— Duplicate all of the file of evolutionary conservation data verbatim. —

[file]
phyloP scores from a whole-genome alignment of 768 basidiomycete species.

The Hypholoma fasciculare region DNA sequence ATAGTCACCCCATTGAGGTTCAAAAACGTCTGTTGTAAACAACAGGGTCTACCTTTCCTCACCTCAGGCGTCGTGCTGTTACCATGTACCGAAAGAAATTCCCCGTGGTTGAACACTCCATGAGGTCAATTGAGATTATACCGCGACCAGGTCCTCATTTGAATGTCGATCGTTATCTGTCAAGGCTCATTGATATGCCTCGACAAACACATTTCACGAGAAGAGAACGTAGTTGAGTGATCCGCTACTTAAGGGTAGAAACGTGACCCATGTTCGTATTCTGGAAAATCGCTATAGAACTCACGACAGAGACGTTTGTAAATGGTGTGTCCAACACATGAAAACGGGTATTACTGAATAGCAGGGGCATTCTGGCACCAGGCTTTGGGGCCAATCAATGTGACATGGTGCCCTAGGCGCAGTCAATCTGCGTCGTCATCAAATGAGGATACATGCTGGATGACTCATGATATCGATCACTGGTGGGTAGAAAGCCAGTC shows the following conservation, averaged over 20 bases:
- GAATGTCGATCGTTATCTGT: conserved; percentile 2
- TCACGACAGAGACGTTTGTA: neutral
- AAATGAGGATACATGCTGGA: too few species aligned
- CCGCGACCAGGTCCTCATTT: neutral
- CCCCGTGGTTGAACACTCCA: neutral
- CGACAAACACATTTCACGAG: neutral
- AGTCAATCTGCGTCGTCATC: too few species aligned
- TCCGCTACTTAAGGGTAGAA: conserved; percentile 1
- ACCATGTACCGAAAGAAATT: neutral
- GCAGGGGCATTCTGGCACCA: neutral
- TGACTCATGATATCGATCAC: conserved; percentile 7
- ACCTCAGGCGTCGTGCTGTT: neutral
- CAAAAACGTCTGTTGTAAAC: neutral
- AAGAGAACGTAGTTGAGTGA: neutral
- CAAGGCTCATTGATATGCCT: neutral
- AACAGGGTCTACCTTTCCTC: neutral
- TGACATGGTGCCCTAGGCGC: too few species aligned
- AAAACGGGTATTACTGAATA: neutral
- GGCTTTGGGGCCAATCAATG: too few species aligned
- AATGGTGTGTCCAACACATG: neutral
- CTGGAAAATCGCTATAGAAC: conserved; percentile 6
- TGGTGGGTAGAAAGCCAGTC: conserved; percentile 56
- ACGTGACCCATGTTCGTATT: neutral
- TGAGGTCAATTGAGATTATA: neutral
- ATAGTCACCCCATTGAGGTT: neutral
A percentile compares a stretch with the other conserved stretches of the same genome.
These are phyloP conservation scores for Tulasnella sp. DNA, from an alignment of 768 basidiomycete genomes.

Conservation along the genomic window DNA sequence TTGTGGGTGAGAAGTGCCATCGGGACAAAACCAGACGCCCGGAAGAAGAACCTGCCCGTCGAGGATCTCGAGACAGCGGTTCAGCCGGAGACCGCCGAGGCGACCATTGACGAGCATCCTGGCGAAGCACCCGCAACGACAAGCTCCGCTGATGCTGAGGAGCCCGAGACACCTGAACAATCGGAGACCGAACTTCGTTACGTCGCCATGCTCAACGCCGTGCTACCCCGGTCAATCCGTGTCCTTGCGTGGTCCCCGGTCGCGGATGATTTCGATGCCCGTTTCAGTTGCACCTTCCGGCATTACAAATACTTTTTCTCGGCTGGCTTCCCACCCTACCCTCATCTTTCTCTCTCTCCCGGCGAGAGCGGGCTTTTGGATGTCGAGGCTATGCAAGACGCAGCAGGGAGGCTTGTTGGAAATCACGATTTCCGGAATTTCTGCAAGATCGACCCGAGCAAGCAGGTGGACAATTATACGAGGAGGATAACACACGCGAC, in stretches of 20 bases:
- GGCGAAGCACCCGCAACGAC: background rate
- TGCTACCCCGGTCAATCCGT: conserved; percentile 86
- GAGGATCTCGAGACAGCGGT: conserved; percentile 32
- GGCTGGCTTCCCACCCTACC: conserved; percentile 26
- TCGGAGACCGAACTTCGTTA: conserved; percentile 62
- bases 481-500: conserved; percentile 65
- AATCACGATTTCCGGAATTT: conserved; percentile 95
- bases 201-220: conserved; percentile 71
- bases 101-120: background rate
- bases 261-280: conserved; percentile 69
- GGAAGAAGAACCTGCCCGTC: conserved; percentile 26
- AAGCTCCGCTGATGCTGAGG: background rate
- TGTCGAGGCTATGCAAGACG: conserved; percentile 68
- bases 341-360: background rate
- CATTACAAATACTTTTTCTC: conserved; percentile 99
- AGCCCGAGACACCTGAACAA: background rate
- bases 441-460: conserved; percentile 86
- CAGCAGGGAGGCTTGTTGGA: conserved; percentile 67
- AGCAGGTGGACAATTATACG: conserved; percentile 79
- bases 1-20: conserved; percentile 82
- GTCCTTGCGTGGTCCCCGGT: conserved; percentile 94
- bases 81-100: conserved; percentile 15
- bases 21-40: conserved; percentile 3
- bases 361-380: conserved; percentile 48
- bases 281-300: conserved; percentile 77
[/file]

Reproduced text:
phyloP scores from a whole-genome alignment of 768 basidiomycete species.

The Hypholoma fasciculare region DNA sequence ATAGTCACCCCATTGAGGTTCAAAAACGTCTGTTGTAAACAACAGGGTCTACCTTTCCTCACCTCAGGCGTCGTGCTGTTACCATGTACCGAAAGAAATTCCCCGTGGTTGAACACTCCATGAGGTCAATTGAGATTATACCGCGACCAGGTCCTCATTTGAATGTCGATCGTTATCTGTCAAGGCTCATTGATATGCCTCGACAAACACATTTCACGAGAAGAGAACGTAGTTGAGTGATCCGCTACTTAAGGGTAGAAACGTGACCCATGTTCGTATTCTGGAAAATCGCTATAGAACTCACGACAGAGACGTTTGTAAATGGTGTGTCCAACACATGAAAACGGGTATTACTGAATAGCAGGGGCATTCTGGCACCAGGCTTTGGGGCCAATCAATGTGACATGGTGCCCTAGGCGCAGTCAATCTGCGTCGTCATCAAATGAGGATACATGCTGGATGACTCATGATATCGATCACTGGTGGGTAGAAAGCCAGTC shows the following conservation, averaged over 20 bases:
- GAATGTCGATCGTTATCTGT: conserved; percentile 2
- TCACGACAGAGACGTTTGTA: neutral
- AAATGAGGATACATGCTGGA: too few species aligned
- CCGCGACCAGGTCCTCATTT: neutral
- CCCCGTGGTTGAACACTCCA: neutral
- CGACAAACACATTTCACGAG: neutral
- AGTCAATCTGCGTCGTCATC: too few species aligned
- TCCGCTACTTAAGGGTAGAA: conserved; percentile 1
- ACCATGTACCGAAAGAAATT: neutral
- GCAGGGGCATTCTGGCACCA: neutral
- TGACTCATGATATCGATCAC: conserved; percentile 7
- ACCTCAGGCGTCGTGCTGTT: neutral
- CAAAAACGTCTGTTGTAAAC: neutral
- AAGAGAACGTAGTTGAGTGA: neutral
- CAAGGCTCATTGATATGCCT: neutral
- AACAGGGTCTACCTTTCCTC: neutral
- TGACATGGTGCCCTAGGCGC: too few species aligned
- AAAACGGGTATTACTGAATA: neutral
- GGCTTTGGGGCCAATCAATG: too few species aligned
- AATGGTGTGTCCAACACATG: neutral
- CTGGAAAATCGCTATAGAAC: conserved; percentile 6
- TGGTGGGTAGAAAGCCAGTC: conserved; percentile 56
- ACGTGACCCATGTTCGTATT: neutral
- TGAGGTCAATTGAGATTATA: neutral
- ATAGTCACCCCATTGAGGTT: neutral
A percentile compares a stretch with the other conserved stretches of the same genome.
These are phyloP conservation scores for Tulasnella sp. DNA, from an alignment of 768 basidiomycete genomes.

Conservation along the genomic window DNA sequence TTGTGGGTGAGAAGTGCCATCGGGACAAAACCAGACGCCCGGAAGAAGAACCTGCCCGTCGAGGATCTCGAGACAGCGGTTCAGCCGGAGACCGCCGAGGCGACCATTGACGAGCATCCTGGCGAAGCACCCGCAACGACAAGCTCCGCTGATGCTGAGGAGCCCGAGACACCTGAACAATCGGAGACCGAACTTCGTTACGTCGCCATGCTCAACGCCGTGCTACCCCGGTCAATCCGTGTCCTTGCGTGGTCCCCGGTCGCGGATGATTTCGATGCCCGTTTCAGTTGCACCTTCCGGCATTACAAATACTTTTTCTCGGCTGGCTTCCCACCCTACCCTCATCTTTCTCTCTCTCCCGGCGAGAGCGGGCTTTTGGATGTCGAGGCTATGCAAGACGCAGCAGGGAGGCTTGTTGGAAATCACGATTTCCGGAATTTCTGCAAGATCGACCCGAGCAAGCAGGTGGACAATTATACGAGGAGGATAACACACGCGAC, in stretches of 20 bases:
- GGCGAAGCACCCGCAACGAC: background rate
- TGCTACCCCGGTCAATCCGT: conserved; percentile 86
- GAGGATCTCGAGACAGCGGT: conserved; percentile 32
- GGCTGGCTTCCCACCCTACC: conserved; percentile 26
- TCGGAGACCGAACTTCGTTA: conserved; percentile 62
- bases 481-500: conserved; percentile 65
- AATCACGATTTCCGGAATTT: conserved; percentile 95
- bases 201-220: conserved; percentile 71
- bases 101-120: background rate
- bases 261-280: conserved; percentile 69
- GGAAGAAGAACCTGCCCGTC: conserved; percentile 26
- AAGCTCCGCTGATGCTGAGG: background rate
- TGTCGAGGCTATGCAAGACG: conserved; percentile 68
- bases 341-360: background rate
- CATTACAAATACTTTTTCTC: conserved; percentile 99
- AGCCCGAGACACCTGAACAA: background rate
- bases 441-460: conserved; percentile 86
- CAGCAGGGAGGCTTGTTGGA: conserved; percentile 67
- AGCAGGTGGACAATTATACG: conserved; percentile 79
- bases 1-20: conserved; percentile 82
- GTCCTTGCGTGGTCCCCGGT: conserved; percentile 94
- bases 81-100: conserved; percentile 15
- bases 21-40: conserved; percentile 3
- bases 361-380: conserved; percentile 48
- bases 281-300: conserved; percentile 77